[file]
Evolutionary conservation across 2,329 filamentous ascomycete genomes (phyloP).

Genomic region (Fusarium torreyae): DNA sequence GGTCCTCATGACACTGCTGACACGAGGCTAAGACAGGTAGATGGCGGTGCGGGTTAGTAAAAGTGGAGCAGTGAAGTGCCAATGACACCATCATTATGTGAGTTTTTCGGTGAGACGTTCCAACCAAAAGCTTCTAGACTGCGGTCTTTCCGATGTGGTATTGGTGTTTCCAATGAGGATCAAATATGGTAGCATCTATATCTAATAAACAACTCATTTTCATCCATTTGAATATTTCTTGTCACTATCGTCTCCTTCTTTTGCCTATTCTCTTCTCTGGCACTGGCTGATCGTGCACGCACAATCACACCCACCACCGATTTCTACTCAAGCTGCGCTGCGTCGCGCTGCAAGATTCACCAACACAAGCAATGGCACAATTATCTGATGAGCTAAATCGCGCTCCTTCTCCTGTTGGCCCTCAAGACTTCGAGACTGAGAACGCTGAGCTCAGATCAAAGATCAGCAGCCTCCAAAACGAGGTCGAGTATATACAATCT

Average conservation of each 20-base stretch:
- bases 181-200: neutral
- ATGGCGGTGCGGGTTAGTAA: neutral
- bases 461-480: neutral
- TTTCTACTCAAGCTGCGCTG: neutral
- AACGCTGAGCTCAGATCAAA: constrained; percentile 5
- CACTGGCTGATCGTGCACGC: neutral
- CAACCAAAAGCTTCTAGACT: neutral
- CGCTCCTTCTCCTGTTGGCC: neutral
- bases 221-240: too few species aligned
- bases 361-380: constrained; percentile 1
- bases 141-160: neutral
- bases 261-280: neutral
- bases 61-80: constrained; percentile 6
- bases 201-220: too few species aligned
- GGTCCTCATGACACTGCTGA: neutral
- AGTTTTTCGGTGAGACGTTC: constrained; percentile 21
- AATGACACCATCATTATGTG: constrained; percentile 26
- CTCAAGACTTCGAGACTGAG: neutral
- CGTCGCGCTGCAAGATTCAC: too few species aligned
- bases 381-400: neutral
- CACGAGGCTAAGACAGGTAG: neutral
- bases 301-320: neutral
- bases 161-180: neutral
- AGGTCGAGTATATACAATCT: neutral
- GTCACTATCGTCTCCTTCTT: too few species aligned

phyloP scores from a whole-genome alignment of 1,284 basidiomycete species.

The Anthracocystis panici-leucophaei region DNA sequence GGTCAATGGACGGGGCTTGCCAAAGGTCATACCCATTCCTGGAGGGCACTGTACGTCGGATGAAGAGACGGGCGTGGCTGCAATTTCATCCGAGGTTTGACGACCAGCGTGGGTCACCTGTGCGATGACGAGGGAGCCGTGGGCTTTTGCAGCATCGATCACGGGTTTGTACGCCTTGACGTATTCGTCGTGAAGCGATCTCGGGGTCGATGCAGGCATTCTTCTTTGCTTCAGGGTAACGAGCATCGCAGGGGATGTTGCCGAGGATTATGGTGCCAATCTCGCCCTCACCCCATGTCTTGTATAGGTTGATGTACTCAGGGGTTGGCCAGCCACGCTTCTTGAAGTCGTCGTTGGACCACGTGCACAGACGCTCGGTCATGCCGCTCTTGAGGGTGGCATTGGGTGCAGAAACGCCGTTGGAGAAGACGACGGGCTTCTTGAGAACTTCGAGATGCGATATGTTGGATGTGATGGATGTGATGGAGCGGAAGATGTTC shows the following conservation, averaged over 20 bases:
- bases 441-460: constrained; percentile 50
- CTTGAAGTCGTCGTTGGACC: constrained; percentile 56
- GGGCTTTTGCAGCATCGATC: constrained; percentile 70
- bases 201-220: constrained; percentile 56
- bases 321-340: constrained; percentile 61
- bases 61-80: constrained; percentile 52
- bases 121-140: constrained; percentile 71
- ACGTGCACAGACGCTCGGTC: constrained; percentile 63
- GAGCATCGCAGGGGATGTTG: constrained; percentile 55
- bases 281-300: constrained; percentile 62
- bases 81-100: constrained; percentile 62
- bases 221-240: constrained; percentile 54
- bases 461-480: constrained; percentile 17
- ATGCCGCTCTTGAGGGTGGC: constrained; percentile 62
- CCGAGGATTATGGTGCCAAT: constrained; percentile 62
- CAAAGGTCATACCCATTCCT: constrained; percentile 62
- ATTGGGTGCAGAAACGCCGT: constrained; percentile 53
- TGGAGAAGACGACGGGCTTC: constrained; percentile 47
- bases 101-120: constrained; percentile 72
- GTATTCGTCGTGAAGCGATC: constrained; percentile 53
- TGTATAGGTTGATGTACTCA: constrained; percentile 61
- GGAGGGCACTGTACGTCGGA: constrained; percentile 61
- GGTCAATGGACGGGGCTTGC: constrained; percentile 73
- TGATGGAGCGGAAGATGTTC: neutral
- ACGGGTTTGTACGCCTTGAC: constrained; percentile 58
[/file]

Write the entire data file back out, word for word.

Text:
Evolutionary conservation across 2,329 filamentous ascomycete genomes (phyloP).

Genomic region (Fusarium torreyae): DNA sequence GGTCCTCATGACACTGCTGACACGAGGCTAAGACAGGTAGATGGCGGTGCGGGTTAGTAAAAGTGGAGCAGTGAAGTGCCAATGACACCATCATTATGTGAGTTTTTCGGTGAGACGTTCCAACCAAAAGCTTCTAGACTGCGGTCTTTCCGATGTGGTATTGGTGTTTCCAATGAGGATCAAATATGGTAGCATCTATATCTAATAAACAACTCATTTTCATCCATTTGAATATTTCTTGTCACTATCGTCTCCTTCTTTTGCCTATTCTCTTCTCTGGCACTGGCTGATCGTGCACGCACAATCACACCCACCACCGATTTCTACTCAAGCTGCGCTGCGTCGCGCTGCAAGATTCACCAACACAAGCAATGGCACAATTATCTGATGAGCTAAATCGCGCTCCTTCTCCTGTTGGCCCTCAAGACTTCGAGACTGAGAACGCTGAGCTCAGATCAAAGATCAGCAGCCTCCAAAACGAGGTCGAGTATATACAATCT

Average conservation of each 20-base stretch:
- bases 181-200: neutral
- ATGGCGGTGCGGGTTAGTAA: neutral
- bases 461-480: neutral
- TTTCTACTCAAGCTGCGCTG: neutral
- AACGCTGAGCTCAGATCAAA: constrained; percentile 5
- CACTGGCTGATCGTGCACGC: neutral
- CAACCAAAAGCTTCTAGACT: neutral
- CGCTCCTTCTCCTGTTGGCC: neutral
- bases 221-240: too few species aligned
- bases 361-380: constrained; percentile 1
- bases 141-160: neutral
- bases 261-280: neutral
- bases 61-80: constrained; percentile 6
- bases 201-220: too few species aligned
- GGTCCTCATGACACTGCTGA: neutral
- AGTTTTTCGGTGAGACGTTC: constrained; percentile 21
- AATGACACCATCATTATGTG: constrained; percentile 26
- CTCAAGACTTCGAGACTGAG: neutral
- CGTCGCGCTGCAAGATTCAC: too few species aligned
- bases 381-400: neutral
- CACGAGGCTAAGACAGGTAG: neutral
- bases 301-320: neutral
- bases 161-180: neutral
- AGGTCGAGTATATACAATCT: neutral
- GTCACTATCGTCTCCTTCTT: too few species aligned

phyloP scores from a whole-genome alignment of 1,284 basidiomycete species.

The Anthracocystis panici-leucophaei region DNA sequence GGTCAATGGACGGGGCTTGCCAAAGGTCATACCCATTCCTGGAGGGCACTGTACGTCGGATGAAGAGACGGGCGTGGCTGCAATTTCATCCGAGGTTTGACGACCAGCGTGGGTCACCTGTGCGATGACGAGGGAGCCGTGGGCTTTTGCAGCATCGATCACGGGTTTGTACGCCTTGACGTATTCGTCGTGAAGCGATCTCGGGGTCGATGCAGGCATTCTTCTTTGCTTCAGGGTAACGAGCATCGCAGGGGATGTTGCCGAGGATTATGGTGCCAATCTCGCCCTCACCCCATGTCTTGTATAGGTTGATGTACTCAGGGGTTGGCCAGCCACGCTTCTTGAAGTCGTCGTTGGACCACGTGCACAGACGCTCGGTCATGCCGCTCTTGAGGGTGGCATTGGGTGCAGAAACGCCGTTGGAGAAGACGACGGGCTTCTTGAGAACTTCGAGATGCGATATGTTGGATGTGATGGATGTGATGGAGCGGAAGATGTTC shows the following conservation, averaged over 20 bases:
- bases 441-460: constrained; percentile 50
- CTTGAAGTCGTCGTTGGACC: constrained; percentile 56
- GGGCTTTTGCAGCATCGATC: constrained; percentile 70
- bases 201-220: constrained; percentile 56
- bases 321-340: constrained; percentile 61
- bases 61-80: constrained; percentile 52
- bases 121-140: constrained; percentile 71
- ACGTGCACAGACGCTCGGTC: constrained; percentile 63
- GAGCATCGCAGGGGATGTTG: constrained; percentile 55
- bases 281-300: constrained; percentile 62
- bases 81-100: constrained; percentile 62
- bases 221-240: constrained; percentile 54
- bases 461-480: constrained; percentile 17
- ATGCCGCTCTTGAGGGTGGC: constrained; percentile 62
- CCGAGGATTATGGTGCCAAT: constrained; percentile 62
- CAAAGGTCATACCCATTCCT: constrained; percentile 62
- ATTGGGTGCAGAAACGCCGT: constrained; percentile 53
- TGGAGAAGACGACGGGCTTC: constrained; percentile 47
- bases 101-120: constrained; percentile 72
- GTATTCGTCGTGAAGCGATC: constrained; percentile 53
- TGTATAGGTTGATGTACTCA: constrained; percentile 61
- GGAGGGCACTGTACGTCGGA: constrained; percentile 61
- GGTCAATGGACGGGGCTTGC: constrained; percentile 73
- TGATGGAGCGGAAGATGTTC: neutral
- ACGGGTTTGTACGCCTTGAC: constrained; percentile 58